This is the best I can come up with. The NSR is not the most comfortable thing on the road, (it was a track bike), traffic sucks, no bottom end at all below 7K and the power band hits like a smack in the face if your not ready and you are always messing with something on it. But once it's on the open road with some killer twisties you can't get the grin off your face if you tried! The 636 has more power in general, power curve is way more linear, and a lot more comfortable to spend time on. The 636 is a lot heavier, and you can definitely feel the weight in the corners after riding the NSR. They are two totally different bikes, but both so much fun in their own! As far as the weight, I can pick the front of the ground with the back on a stand to turn the front tire. Maybe 300 pounds wet?
Shawn
 

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RGV250s and KR-1Ss weighed in at about 125kg dry (claimed), which is about 275lb. I think the Aprilia is about the same weight. I'm not sure what the NSR250 weighs, but it would be somewhere around the same.

They generally put out around 60-65 hp, sometimes a bit less, sometimes a bit more.

I can't really compare them to the 636, because they're very different. Whne you're not in the powerband on a 2-stroke, they really don't accelerate very fast at all. It's not too bad, but it's not fast. That all changes once you reach about 8,000 rpm. From about that point on, the 2-strokes are very, very quick, maybe as quick as the 636 (it's been a long time since I last rode an RGV), through first and second gears anyway.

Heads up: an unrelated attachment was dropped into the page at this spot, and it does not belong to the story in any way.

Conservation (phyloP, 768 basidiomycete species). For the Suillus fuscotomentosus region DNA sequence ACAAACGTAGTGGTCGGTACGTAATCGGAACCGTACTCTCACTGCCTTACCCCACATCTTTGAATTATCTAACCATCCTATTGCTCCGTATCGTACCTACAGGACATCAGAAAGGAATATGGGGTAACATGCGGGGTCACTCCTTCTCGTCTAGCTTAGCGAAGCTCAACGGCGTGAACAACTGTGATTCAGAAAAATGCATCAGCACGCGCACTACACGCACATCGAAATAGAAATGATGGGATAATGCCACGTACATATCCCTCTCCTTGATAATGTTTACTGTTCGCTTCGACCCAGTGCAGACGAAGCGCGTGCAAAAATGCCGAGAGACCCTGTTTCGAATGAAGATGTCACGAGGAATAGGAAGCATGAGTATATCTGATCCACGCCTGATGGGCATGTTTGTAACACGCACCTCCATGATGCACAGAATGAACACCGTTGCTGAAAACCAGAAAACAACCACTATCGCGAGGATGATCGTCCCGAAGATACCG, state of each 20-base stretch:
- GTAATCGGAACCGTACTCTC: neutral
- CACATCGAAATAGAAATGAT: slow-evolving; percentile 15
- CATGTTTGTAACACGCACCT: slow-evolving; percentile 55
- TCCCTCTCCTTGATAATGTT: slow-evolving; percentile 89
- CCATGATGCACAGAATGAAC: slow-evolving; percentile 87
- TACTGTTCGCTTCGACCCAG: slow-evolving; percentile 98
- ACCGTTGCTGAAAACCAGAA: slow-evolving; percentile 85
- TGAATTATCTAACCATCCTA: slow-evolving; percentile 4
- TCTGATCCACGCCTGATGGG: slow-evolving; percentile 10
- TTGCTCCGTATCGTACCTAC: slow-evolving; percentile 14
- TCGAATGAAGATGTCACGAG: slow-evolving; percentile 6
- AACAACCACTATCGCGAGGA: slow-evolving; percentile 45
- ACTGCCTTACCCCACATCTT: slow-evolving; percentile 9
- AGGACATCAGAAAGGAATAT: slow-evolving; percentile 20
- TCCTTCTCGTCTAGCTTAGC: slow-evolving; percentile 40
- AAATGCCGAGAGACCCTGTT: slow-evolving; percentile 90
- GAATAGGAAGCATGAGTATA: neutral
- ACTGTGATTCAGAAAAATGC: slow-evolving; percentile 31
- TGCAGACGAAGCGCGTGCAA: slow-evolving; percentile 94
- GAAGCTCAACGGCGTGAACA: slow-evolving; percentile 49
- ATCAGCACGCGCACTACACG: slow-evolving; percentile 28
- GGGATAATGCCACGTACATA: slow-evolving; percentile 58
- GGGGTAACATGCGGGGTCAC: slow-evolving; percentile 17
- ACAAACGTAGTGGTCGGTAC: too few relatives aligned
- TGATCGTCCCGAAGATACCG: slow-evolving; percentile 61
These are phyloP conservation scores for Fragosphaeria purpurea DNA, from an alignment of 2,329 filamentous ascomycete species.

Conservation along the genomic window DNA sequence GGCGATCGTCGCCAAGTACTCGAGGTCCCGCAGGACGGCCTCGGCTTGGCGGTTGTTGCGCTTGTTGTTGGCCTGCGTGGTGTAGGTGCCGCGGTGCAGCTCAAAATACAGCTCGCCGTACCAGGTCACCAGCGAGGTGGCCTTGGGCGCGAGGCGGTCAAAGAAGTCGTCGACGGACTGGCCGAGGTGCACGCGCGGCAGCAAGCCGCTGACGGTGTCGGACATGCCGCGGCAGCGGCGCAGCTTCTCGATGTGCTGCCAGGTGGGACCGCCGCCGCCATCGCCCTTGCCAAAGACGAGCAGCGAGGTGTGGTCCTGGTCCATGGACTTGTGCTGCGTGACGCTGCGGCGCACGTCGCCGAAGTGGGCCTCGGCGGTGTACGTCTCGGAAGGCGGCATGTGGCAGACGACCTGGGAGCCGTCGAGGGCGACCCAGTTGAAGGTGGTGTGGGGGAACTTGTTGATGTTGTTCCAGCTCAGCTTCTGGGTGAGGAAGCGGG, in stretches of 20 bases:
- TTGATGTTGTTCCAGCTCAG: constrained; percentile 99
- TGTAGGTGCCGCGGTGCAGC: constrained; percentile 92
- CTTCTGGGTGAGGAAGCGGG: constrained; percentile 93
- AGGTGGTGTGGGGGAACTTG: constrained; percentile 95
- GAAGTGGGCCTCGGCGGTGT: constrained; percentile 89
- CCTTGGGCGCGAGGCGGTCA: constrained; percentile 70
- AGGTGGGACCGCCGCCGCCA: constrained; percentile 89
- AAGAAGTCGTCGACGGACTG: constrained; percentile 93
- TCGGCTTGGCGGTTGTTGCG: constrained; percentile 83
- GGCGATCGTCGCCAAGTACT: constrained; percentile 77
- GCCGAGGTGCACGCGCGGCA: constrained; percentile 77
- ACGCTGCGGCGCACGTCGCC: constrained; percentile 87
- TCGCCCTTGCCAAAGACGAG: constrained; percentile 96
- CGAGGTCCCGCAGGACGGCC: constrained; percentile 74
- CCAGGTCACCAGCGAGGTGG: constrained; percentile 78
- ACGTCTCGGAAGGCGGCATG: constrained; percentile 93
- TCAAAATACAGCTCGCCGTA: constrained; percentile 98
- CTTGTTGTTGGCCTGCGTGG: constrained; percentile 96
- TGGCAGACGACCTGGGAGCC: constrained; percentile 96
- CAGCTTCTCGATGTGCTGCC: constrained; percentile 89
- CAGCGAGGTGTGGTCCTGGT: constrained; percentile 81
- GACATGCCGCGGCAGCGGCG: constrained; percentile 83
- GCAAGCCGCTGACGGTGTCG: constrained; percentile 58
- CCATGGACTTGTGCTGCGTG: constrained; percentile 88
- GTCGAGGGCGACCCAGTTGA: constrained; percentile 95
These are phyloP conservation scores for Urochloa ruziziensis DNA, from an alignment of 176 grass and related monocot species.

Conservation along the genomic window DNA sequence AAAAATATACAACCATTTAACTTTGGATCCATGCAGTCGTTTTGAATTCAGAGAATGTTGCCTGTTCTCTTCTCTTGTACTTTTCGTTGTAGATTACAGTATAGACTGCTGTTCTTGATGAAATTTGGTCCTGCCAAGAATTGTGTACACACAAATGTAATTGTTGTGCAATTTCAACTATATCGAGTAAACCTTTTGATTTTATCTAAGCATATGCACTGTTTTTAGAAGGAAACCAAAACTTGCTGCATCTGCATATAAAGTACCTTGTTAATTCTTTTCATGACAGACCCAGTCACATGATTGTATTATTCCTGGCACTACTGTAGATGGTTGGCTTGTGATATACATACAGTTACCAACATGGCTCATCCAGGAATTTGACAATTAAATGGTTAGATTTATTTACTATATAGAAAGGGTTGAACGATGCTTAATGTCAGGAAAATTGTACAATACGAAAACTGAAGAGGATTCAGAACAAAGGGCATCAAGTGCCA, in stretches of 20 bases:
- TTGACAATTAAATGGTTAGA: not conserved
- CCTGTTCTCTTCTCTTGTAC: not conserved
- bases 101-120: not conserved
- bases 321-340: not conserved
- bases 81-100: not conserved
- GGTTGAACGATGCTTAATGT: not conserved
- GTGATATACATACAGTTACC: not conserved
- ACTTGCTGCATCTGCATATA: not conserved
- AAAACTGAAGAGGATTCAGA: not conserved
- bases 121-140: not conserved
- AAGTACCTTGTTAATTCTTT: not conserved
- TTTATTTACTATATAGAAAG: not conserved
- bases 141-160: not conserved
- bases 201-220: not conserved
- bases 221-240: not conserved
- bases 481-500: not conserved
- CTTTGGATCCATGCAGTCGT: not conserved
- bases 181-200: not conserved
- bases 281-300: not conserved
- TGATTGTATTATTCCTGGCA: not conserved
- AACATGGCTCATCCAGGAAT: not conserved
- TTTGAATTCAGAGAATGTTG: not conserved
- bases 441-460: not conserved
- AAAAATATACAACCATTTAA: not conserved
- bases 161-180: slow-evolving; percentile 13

A healthy 250 2-stroke will pick the front wheel up just under acceleration in first gear, once it's in the powerband, so they're pretty quick. They will usually reach a top speed of about 130-140 mph.

In a straight drag race though, the 636 will win every time. 4-stroke bikes are just much easier to launch than 2-strokes.
 

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Cool, thanks for the explanations! Sounds like it would be fun to try one out on a track (if someone who had one would let you) ;)
 

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The term "on the pipe" was pretty much coined for the peaky two stroke powerband characteristics... when you're "on the pipe" (meaning you've hit the power peak that a good set of expansion chambers will give you), the power comes on strong & fast. THe other cool thing about a two stroke multi-cylinder bike is the sound it makes... they gurgle until you get on the throttle; then they do indeed sound like a chainsaw on steroids... a harsh "brrraaaaaaapppppp" sound.

Ask any old timer (like me) how many 750's got dusted by the Yammie RD350/400's "in the day". Kenny Roberts (Sr) made his career on those lightweight little screamers. The Kawi H2 & H1 triples were deadly fast (but didn't have the handling of the RD's due to serious frame-flex).

2-stroke "ring-dingers" are all but extinct in the US due to EPA regulations. They burn oil with the gas, so they put out a ton of pollutants. Dirt bikes and quads are just now transitioning from 2-stroke to 4 for the same reasons. Bummer, because they really are very light & powerful for their size. You just have to keep them in the (narrow) powerband. *sigh*.. I miss my Montessa 250.
 

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A few years ago, while up in the "hills" (they aren't proper hills, just a lump in the coastal plain) near here, I saw a beautiful H1. All green and chrome/polished aluminium.

It sounded fantastic, and the owner rode off leaving me with the music of a swarm of angry bees. [8D]